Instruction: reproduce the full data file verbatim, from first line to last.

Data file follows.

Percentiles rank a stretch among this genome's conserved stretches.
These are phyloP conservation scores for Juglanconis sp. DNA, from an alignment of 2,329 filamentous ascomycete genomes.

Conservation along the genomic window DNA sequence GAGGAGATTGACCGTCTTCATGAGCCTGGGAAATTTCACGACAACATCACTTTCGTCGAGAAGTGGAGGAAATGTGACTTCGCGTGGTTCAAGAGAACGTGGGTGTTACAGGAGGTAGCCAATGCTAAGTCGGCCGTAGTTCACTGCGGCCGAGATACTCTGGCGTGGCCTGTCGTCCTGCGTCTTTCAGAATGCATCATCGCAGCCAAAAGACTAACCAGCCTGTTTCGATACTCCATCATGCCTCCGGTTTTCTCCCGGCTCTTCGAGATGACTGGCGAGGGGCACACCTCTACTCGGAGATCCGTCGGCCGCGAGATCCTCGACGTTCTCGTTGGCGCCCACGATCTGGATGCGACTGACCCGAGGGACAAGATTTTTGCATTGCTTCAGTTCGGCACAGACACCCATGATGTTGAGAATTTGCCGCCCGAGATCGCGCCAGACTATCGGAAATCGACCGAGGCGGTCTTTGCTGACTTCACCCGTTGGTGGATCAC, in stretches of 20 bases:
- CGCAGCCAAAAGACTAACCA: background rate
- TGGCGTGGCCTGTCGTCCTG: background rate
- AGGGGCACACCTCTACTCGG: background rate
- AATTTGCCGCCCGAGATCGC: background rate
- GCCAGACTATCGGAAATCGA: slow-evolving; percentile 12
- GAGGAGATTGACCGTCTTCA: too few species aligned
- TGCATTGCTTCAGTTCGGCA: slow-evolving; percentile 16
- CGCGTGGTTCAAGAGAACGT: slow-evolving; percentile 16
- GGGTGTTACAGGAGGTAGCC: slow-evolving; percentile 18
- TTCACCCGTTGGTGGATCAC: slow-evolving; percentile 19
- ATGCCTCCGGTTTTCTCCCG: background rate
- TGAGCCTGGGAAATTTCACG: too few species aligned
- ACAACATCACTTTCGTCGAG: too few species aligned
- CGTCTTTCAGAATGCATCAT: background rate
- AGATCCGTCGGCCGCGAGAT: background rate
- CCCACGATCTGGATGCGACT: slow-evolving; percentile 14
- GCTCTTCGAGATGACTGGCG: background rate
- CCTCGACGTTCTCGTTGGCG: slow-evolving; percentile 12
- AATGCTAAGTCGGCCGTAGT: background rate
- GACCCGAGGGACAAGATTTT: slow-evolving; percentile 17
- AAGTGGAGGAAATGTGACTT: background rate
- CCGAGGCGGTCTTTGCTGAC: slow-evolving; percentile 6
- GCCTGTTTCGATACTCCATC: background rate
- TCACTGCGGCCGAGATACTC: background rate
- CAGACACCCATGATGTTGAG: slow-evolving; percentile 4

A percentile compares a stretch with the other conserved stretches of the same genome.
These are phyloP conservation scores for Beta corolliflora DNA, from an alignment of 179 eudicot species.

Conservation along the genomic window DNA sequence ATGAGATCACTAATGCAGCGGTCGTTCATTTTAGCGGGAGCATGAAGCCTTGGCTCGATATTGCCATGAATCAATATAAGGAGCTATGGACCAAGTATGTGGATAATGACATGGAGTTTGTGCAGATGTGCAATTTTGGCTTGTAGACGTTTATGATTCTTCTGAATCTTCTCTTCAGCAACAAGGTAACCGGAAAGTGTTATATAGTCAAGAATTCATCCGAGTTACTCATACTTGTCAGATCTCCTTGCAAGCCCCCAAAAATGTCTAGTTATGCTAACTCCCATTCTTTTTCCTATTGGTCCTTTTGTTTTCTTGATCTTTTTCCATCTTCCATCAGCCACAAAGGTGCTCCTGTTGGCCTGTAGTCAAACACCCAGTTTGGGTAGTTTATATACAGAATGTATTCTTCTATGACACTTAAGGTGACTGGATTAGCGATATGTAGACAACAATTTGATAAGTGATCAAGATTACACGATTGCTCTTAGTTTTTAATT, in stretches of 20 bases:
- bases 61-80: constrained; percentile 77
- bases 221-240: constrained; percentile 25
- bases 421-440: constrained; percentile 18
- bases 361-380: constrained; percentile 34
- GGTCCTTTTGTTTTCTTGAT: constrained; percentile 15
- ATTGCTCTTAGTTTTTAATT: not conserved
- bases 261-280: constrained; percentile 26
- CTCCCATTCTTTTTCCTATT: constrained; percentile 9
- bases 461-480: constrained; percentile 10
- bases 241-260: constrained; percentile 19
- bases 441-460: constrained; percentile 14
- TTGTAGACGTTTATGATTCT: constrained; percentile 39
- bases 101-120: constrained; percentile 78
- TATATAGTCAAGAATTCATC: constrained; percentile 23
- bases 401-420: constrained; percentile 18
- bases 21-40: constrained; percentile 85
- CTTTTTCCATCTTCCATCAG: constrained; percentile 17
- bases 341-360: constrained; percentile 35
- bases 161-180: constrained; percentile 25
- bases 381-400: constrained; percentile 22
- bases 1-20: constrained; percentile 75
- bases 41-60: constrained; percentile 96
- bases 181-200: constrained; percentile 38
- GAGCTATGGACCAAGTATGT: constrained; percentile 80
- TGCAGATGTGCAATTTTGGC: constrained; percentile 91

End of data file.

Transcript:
Percentiles rank a stretch among this genome's conserved stretches.
These are phyloP conservation scores for Juglanconis sp. DNA, from an alignment of 2,329 filamentous ascomycete genomes.

Conservation along the genomic window DNA sequence GAGGAGATTGACCGTCTTCATGAGCCTGGGAAATTTCACGACAACATCACTTTCGTCGAGAAGTGGAGGAAATGTGACTTCGCGTGGTTCAAGAGAACGTGGGTGTTACAGGAGGTAGCCAATGCTAAGTCGGCCGTAGTTCACTGCGGCCGAGATACTCTGGCGTGGCCTGTCGTCCTGCGTCTTTCAGAATGCATCATCGCAGCCAAAAGACTAACCAGCCTGTTTCGATACTCCATCATGCCTCCGGTTTTCTCCCGGCTCTTCGAGATGACTGGCGAGGGGCACACCTCTACTCGGAGATCCGTCGGCCGCGAGATCCTCGACGTTCTCGTTGGCGCCCACGATCTGGATGCGACTGACCCGAGGGACAAGATTTTTGCATTGCTTCAGTTCGGCACAGACACCCATGATGTTGAGAATTTGCCGCCCGAGATCGCGCCAGACTATCGGAAATCGACCGAGGCGGTCTTTGCTGACTTCACCCGTTGGTGGATCAC, in stretches of 20 bases:
- CGCAGCCAAAAGACTAACCA: background rate
- TGGCGTGGCCTGTCGTCCTG: background rate
- AGGGGCACACCTCTACTCGG: background rate
- AATTTGCCGCCCGAGATCGC: background rate
- GCCAGACTATCGGAAATCGA: slow-evolving; percentile 12
- GAGGAGATTGACCGTCTTCA: too few species aligned
- TGCATTGCTTCAGTTCGGCA: slow-evolving; percentile 16
- CGCGTGGTTCAAGAGAACGT: slow-evolving; percentile 16
- GGGTGTTACAGGAGGTAGCC: slow-evolving; percentile 18
- TTCACCCGTTGGTGGATCAC: slow-evolving; percentile 19
- ATGCCTCCGGTTTTCTCCCG: background rate
- TGAGCCTGGGAAATTTCACG: too few species aligned
- ACAACATCACTTTCGTCGAG: too few species aligned
- CGTCTTTCAGAATGCATCAT: background rate
- AGATCCGTCGGCCGCGAGAT: background rate
- CCCACGATCTGGATGCGACT: slow-evolving; percentile 14
- GCTCTTCGAGATGACTGGCG: background rate
- CCTCGACGTTCTCGTTGGCG: slow-evolving; percentile 12
- AATGCTAAGTCGGCCGTAGT: background rate
- GACCCGAGGGACAAGATTTT: slow-evolving; percentile 17
- AAGTGGAGGAAATGTGACTT: background rate
- CCGAGGCGGTCTTTGCTGAC: slow-evolving; percentile 6
- GCCTGTTTCGATACTCCATC: background rate
- TCACTGCGGCCGAGATACTC: background rate
- CAGACACCCATGATGTTGAG: slow-evolving; percentile 4

A percentile compares a stretch with the other conserved stretches of the same genome.
These are phyloP conservation scores for Beta corolliflora DNA, from an alignment of 179 eudicot species.

Conservation along the genomic window DNA sequence ATGAGATCACTAATGCAGCGGTCGTTCATTTTAGCGGGAGCATGAAGCCTTGGCTCGATATTGCCATGAATCAATATAAGGAGCTATGGACCAAGTATGTGGATAATGACATGGAGTTTGTGCAGATGTGCAATTTTGGCTTGTAGACGTTTATGATTCTTCTGAATCTTCTCTTCAGCAACAAGGTAACCGGAAAGTGTTATATAGTCAAGAATTCATCCGAGTTACTCATACTTGTCAGATCTCCTTGCAAGCCCCCAAAAATGTCTAGTTATGCTAACTCCCATTCTTTTTCCTATTGGTCCTTTTGTTTTCTTGATCTTTTTCCATCTTCCATCAGCCACAAAGGTGCTCCTGTTGGCCTGTAGTCAAACACCCAGTTTGGGTAGTTTATATACAGAATGTATTCTTCTATGACACTTAAGGTGACTGGATTAGCGATATGTAGACAACAATTTGATAAGTGATCAAGATTACACGATTGCTCTTAGTTTTTAATT, in stretches of 20 bases:
- bases 61-80: constrained; percentile 77
- bases 221-240: constrained; percentile 25
- bases 421-440: constrained; percentile 18
- bases 361-380: constrained; percentile 34
- GGTCCTTTTGTTTTCTTGAT: constrained; percentile 15
- ATTGCTCTTAGTTTTTAATT: not conserved
- bases 261-280: constrained; percentile 26
- CTCCCATTCTTTTTCCTATT: constrained; percentile 9
- bases 461-480: constrained; percentile 10
- bases 241-260: constrained; percentile 19
- bases 441-460: constrained; percentile 14
- TTGTAGACGTTTATGATTCT: constrained; percentile 39
- bases 101-120: constrained; percentile 78
- TATATAGTCAAGAATTCATC: constrained; percentile 23
- bases 401-420: constrained; percentile 18
- bases 21-40: constrained; percentile 85
- CTTTTTCCATCTTCCATCAG: constrained; percentile 17
- bases 341-360: constrained; percentile 35
- bases 161-180: constrained; percentile 25
- bases 381-400: constrained; percentile 22
- bases 1-20: constrained; percentile 75
- bases 41-60: constrained; percentile 96
- bases 181-200: constrained; percentile 38
- GAGCTATGGACCAAGTATGT: constrained; percentile 80
- TGCAGATGTGCAATTTTGGC: constrained; percentile 91